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entirely on differences in surgical technique. The whole question seems to depend on how sharp a periosteal elevator is employed; if only the fibrous layer is removed it contains no osteogenetic capacity; the periosseous membrane is the one that has the osteogenetic capacity and it has very much less density; it is partly attached to the fibrous layer of periosteum and dips down into the cortical bone itself, so that it is a question whether it is actually a part of the periosteum or a part of the cortical bone. However, so far as the grafting or transplanting of bone are concerned, we must bear in mind that the periosteum plays a rôle of importance in so far as the nutrition of the transplanted bone is concerned. A larger number of successful transplants can be made if the periosteum is kept intact, and as a practical matter we should bear that in mind when separating the periosteum in the transplantation of bone.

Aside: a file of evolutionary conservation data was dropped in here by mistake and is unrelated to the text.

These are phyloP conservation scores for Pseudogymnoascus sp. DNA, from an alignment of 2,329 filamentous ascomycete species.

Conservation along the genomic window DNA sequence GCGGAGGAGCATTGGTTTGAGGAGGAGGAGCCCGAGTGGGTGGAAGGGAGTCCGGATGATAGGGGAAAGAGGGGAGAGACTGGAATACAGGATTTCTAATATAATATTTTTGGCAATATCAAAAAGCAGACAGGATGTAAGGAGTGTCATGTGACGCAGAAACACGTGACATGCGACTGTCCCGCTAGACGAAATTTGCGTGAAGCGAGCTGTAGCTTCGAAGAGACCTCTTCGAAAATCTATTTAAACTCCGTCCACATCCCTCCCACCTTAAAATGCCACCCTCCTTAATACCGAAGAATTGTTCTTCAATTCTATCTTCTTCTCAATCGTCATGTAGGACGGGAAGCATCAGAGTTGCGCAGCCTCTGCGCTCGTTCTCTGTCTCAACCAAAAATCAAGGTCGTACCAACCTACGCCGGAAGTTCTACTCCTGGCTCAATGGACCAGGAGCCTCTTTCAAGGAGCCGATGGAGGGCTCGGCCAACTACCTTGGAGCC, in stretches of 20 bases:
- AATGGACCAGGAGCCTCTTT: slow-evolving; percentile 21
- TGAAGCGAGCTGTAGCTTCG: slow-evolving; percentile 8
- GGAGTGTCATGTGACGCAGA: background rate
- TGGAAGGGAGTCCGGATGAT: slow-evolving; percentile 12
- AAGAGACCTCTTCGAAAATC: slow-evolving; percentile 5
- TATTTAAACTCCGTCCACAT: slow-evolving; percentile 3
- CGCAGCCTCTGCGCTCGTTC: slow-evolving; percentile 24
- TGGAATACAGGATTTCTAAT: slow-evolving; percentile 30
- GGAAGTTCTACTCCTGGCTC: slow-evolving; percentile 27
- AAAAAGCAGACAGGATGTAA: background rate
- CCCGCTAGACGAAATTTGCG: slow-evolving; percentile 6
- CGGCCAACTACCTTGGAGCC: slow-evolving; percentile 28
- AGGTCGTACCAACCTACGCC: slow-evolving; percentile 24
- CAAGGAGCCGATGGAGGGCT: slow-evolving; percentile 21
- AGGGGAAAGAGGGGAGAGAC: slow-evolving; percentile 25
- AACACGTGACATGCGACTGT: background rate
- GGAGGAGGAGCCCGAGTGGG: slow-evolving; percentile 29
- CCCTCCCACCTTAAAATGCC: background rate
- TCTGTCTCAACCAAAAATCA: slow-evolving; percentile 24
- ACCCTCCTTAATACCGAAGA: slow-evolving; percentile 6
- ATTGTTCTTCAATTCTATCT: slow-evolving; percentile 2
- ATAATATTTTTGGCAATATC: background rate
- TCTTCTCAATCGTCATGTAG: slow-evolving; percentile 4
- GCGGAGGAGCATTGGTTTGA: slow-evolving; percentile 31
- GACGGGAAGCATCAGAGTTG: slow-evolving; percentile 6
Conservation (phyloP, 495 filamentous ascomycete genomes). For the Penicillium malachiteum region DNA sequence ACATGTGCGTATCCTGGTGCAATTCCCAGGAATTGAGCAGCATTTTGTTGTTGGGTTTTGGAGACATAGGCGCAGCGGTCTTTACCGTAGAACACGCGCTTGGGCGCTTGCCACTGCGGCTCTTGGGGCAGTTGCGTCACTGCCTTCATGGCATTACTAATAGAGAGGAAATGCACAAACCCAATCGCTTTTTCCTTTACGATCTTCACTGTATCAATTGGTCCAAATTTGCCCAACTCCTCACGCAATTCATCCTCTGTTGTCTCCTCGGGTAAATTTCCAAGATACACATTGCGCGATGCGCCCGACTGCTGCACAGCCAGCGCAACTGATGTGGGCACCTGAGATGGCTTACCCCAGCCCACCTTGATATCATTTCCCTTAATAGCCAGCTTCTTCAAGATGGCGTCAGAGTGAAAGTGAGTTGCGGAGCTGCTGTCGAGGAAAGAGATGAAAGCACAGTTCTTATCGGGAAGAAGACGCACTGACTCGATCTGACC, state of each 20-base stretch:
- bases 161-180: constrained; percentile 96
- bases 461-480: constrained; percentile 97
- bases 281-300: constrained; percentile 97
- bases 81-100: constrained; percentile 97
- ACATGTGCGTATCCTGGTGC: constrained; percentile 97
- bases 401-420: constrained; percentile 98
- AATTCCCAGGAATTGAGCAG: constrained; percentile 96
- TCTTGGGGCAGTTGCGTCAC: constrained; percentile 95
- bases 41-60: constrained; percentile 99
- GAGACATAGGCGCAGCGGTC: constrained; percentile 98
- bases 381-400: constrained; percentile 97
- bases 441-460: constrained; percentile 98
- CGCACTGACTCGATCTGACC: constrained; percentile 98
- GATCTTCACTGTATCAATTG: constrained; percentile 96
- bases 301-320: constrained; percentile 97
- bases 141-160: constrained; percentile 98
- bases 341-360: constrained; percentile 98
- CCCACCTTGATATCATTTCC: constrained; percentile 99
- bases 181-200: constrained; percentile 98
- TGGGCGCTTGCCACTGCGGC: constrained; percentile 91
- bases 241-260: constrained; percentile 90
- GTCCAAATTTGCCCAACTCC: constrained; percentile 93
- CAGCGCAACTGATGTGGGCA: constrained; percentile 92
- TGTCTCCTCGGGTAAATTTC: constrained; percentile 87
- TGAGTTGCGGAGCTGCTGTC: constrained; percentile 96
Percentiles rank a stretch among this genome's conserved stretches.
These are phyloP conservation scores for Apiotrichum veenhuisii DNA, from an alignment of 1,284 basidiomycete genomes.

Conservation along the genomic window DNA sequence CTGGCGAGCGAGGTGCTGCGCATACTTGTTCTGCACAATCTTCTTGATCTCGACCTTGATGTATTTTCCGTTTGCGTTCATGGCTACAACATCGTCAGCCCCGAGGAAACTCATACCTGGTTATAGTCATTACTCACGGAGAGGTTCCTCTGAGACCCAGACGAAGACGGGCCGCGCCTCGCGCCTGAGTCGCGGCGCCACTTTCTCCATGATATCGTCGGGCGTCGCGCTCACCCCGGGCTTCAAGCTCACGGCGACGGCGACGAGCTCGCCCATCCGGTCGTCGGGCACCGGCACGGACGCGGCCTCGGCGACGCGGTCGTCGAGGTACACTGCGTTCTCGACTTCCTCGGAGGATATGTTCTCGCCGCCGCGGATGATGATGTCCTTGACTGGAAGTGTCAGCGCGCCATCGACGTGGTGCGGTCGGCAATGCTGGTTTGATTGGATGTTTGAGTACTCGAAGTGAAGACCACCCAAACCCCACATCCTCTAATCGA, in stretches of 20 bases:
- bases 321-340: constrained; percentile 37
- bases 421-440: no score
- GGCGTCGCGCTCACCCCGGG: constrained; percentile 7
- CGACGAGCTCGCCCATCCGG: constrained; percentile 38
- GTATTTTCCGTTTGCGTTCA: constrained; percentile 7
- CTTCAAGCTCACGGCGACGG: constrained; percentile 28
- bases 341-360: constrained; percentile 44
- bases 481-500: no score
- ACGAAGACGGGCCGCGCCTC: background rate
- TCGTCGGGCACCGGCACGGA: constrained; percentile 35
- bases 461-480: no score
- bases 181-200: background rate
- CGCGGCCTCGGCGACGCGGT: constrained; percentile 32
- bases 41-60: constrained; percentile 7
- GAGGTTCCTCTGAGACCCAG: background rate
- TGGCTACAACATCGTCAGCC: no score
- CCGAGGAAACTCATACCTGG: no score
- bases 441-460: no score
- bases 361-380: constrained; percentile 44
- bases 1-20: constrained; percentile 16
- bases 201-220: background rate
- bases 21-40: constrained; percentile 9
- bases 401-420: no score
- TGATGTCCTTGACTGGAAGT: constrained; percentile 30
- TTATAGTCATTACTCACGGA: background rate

DR. E. H. ARNOLD (New Haven): I also agree with the previous speakers that this is chiefly a matter concerning technique. Two years ago I read before you a paper on bone grafting, and in the discussion was asked about my management of the periosteum. I said that it made little difference whether the periosteum went with the graft or not, that it kept alive either way and that the osteogenetic elements lie in the cortical part of the bone. However, what Dr. Swett says is true, where we want to make doubly sure we had better take the periosteum along. In plastic work where we don't want the graft to proliferate, the periosteum may serve the function of a limiting membrane. I have so used it in bone grafting. In the upper part of the spine and where the size of the spinous processes permit I have followed Albee's method of splitting and putting in the trough so made my graft periosteum upward. That has worked very well. In grafting, however, for fixation of the sacrum such inlay into the spinous processes is practically impossible for they are too shallow on the sacrum. I have, therefore, put my grafts alongside to the left and right of the spinous processes of the lumbar region and sacrum in order to get fusion between graft and sacrum. The periosteum has to be lifted off the spinous processes and laminae. In several cases in a rather large number of such operations I failed to get fusion though the graft lived. On reflection I ascribed such failures to the difference in the technique of lifting up the periosteum. Where I had lifted it up with a blunt lifter I had some failures and upon changing to the use of a sharp periosteum lifter and chiselling a trough into the cortical layer of the sacrum I have had no failures since. This is explained by what Dr. Hyde said in his paper and his advice should be closely followed. When we come to use bone grafting for plastic work the question of whether we wish to get bone regeneration of simply the size of the graft, or proliferation, must determine the method.